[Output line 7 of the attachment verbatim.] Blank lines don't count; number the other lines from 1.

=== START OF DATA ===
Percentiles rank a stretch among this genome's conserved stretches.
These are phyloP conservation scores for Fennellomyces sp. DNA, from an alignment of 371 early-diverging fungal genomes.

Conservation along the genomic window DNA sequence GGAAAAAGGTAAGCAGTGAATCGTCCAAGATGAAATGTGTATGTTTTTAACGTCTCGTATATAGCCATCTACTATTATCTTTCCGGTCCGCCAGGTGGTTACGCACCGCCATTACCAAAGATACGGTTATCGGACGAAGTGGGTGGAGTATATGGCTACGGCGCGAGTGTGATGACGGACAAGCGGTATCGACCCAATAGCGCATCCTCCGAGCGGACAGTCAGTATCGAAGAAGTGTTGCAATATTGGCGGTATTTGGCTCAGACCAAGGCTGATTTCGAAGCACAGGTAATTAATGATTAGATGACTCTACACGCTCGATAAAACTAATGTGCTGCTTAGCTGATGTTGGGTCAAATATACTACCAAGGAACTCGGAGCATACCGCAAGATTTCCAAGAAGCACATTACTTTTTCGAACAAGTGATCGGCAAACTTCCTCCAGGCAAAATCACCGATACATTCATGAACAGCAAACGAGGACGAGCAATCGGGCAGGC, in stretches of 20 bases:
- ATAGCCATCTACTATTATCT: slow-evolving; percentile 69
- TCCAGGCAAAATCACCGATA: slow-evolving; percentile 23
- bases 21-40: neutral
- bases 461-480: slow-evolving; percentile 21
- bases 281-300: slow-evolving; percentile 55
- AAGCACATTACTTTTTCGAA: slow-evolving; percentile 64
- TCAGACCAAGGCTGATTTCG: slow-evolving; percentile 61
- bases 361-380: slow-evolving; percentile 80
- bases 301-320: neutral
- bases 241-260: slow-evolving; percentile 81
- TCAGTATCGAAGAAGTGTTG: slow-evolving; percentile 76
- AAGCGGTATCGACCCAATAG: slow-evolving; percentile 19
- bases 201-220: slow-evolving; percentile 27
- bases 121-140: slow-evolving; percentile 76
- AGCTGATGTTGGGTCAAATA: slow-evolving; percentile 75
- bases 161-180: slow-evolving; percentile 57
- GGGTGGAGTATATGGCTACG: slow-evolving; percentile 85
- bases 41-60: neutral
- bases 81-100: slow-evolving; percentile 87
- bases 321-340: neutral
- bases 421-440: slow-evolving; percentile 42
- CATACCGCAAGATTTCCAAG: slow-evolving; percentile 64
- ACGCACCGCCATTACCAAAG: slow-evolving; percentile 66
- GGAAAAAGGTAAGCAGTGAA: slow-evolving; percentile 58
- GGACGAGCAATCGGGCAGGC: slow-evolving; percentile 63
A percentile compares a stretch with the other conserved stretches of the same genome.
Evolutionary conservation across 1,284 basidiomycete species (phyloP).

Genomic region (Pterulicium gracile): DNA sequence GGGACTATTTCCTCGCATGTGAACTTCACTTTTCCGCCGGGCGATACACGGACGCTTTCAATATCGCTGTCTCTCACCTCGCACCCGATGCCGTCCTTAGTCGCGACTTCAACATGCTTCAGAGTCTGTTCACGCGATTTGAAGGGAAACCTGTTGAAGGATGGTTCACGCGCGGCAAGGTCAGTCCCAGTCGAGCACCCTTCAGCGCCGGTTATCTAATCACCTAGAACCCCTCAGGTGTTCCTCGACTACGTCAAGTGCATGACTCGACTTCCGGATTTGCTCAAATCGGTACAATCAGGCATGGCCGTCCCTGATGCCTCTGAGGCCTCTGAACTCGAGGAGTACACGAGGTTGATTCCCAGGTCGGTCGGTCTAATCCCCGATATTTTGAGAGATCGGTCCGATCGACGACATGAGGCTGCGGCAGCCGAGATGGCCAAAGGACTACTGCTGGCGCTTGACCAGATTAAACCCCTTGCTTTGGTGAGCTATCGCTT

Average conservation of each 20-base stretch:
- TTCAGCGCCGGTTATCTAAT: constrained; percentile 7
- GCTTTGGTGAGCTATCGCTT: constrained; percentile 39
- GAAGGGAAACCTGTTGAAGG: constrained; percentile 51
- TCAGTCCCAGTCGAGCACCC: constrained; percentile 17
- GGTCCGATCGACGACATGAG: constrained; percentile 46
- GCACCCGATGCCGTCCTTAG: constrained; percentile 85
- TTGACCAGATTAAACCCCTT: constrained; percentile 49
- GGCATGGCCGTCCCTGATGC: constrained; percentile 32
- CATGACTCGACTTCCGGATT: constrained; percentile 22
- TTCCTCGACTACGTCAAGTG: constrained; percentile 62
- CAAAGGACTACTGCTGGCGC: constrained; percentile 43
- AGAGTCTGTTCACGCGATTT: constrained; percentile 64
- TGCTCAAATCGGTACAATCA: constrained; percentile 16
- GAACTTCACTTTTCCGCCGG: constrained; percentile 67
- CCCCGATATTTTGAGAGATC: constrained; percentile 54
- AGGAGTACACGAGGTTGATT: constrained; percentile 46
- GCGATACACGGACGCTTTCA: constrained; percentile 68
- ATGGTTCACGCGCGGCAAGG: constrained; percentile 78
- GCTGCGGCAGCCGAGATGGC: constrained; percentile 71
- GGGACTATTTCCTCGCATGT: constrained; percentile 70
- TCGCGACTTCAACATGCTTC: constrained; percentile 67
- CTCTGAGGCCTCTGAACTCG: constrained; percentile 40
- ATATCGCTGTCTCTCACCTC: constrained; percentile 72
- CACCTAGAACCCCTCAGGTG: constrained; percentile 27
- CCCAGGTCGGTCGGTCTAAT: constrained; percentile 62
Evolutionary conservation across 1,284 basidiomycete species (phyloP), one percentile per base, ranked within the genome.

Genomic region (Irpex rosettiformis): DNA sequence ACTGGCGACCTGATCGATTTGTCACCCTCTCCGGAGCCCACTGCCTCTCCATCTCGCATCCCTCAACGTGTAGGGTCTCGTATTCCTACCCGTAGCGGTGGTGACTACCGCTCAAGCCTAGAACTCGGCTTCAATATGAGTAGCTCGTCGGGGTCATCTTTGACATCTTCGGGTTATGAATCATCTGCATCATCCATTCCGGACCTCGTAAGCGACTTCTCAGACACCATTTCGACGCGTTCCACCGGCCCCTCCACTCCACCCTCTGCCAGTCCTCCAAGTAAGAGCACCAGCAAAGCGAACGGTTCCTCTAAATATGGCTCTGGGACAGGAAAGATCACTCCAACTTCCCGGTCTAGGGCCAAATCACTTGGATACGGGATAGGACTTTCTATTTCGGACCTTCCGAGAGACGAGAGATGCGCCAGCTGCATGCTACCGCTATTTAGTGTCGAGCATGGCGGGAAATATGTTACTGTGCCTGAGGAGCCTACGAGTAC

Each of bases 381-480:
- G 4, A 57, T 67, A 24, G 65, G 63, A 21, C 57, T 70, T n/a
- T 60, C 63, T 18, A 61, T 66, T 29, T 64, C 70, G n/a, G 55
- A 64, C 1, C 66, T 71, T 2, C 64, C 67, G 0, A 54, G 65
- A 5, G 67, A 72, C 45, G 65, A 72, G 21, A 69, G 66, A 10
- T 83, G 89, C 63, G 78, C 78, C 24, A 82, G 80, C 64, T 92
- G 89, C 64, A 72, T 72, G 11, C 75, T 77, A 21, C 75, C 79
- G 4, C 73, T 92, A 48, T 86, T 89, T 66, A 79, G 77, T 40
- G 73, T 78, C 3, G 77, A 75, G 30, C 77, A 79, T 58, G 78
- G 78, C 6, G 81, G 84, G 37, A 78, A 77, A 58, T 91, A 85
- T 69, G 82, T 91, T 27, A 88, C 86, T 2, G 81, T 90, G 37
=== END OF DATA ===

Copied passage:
- bases 461-480: slow-evolving; percentile 21